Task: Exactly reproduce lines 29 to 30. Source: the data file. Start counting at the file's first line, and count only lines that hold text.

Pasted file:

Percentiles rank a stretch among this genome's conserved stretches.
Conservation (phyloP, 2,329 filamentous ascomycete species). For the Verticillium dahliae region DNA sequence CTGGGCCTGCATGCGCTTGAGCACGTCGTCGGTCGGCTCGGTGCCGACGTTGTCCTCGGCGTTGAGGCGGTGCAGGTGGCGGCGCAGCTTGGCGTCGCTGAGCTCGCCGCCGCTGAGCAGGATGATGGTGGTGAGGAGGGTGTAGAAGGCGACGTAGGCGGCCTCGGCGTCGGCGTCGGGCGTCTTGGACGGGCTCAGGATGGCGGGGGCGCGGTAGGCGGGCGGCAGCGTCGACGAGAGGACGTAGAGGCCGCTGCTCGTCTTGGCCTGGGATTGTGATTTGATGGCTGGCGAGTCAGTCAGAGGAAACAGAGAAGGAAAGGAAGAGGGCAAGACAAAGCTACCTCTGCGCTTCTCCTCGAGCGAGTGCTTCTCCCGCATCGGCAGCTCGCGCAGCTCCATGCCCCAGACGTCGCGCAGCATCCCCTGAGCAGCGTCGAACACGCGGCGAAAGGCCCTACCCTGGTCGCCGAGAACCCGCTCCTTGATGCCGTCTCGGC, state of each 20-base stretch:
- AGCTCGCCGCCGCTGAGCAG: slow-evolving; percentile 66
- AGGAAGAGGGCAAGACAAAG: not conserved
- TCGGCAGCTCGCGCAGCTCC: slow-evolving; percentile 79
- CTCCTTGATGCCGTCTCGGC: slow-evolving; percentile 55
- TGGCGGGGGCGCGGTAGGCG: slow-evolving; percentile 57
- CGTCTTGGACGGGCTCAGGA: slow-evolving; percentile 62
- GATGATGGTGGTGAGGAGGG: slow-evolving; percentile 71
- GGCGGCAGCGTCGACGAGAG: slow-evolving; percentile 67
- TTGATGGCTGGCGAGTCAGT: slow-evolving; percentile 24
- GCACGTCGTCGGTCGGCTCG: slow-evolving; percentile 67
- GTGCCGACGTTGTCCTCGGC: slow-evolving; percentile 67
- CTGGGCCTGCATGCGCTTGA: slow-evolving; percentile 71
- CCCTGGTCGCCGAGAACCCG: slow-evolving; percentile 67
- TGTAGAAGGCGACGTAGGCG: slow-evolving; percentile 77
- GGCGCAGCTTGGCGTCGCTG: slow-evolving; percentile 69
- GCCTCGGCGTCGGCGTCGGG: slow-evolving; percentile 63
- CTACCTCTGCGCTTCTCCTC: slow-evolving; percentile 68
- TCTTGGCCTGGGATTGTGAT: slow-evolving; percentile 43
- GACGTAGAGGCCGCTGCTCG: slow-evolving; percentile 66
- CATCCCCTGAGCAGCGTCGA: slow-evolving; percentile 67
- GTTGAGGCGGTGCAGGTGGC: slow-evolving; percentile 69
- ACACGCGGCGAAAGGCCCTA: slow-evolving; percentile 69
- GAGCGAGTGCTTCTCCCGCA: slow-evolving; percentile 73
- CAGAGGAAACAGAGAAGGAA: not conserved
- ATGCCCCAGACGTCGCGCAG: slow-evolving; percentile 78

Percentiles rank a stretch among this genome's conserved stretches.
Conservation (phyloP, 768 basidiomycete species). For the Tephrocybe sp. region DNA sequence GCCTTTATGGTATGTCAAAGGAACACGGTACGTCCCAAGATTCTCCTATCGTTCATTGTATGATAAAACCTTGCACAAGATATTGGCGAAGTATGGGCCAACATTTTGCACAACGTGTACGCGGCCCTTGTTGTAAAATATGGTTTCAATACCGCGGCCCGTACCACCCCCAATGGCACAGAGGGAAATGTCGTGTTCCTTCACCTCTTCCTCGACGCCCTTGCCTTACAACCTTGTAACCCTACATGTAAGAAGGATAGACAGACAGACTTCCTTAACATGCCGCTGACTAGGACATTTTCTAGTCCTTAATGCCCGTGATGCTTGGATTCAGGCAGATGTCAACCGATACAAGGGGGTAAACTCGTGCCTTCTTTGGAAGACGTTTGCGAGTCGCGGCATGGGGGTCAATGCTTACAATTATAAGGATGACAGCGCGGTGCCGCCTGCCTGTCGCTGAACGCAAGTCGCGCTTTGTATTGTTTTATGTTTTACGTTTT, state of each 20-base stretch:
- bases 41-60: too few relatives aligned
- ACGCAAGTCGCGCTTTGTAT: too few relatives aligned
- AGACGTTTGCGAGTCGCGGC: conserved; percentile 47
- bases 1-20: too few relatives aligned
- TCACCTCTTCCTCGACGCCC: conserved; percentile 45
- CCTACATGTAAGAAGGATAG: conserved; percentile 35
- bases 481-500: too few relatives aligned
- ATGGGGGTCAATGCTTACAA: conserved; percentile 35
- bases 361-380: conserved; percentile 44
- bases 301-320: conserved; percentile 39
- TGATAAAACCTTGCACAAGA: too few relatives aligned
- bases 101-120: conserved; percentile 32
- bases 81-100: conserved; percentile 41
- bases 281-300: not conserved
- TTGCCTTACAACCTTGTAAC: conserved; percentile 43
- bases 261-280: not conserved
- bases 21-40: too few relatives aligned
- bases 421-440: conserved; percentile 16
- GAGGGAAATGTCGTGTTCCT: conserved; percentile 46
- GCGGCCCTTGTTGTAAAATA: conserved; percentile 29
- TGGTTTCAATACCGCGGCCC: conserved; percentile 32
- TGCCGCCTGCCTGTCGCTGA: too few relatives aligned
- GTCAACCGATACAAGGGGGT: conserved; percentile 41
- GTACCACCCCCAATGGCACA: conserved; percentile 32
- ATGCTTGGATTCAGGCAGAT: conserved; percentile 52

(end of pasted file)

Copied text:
Conservation (phyloP, 768 basidiomycete species). For the Tephrocybe sp. region DNA sequence GCCTTTATGGTATGTCAAAGGAACACGGTACGTCCCAAGATTCTCCTATCGTTCATTGTATGATAAAACCTTGCACAAGATATTGGCGAAGTATGGGCCAACATTTTGCACAACGTGTACGCGGCCCTTGTTGTAAAATATGGTTTCAATACCGCGGCCCGTACCACCCCCAATGGCACAGAGGGAAATGTCGTGTTCCTTCACCTCTTCCTCGACGCCCTTGCCTTACAACCTTGTAACCCTACATGTAAGAAGGATAGACAGACAGACTTCCTTAACATGCCGCTGACTAGGACATTTTCTAGTCCTTAATGCCCGTGATGCTTGGATTCAGGCAGATGTCAACCGATACAAGGGGGTAAACTCGTGCCTTCTTTGGAAGACGTTTGCGAGTCGCGGCATGGGGGTCAATGCTTACAATTATAAGGATGACAGCGCGGTGCCGCCTGCCTGTCGCTGAACGCAAGTCGCGCTTTGTATTGTTTTATGTTTTACGTTTT, state of each 20-base stretch:
- bases 41-60: too few relatives aligned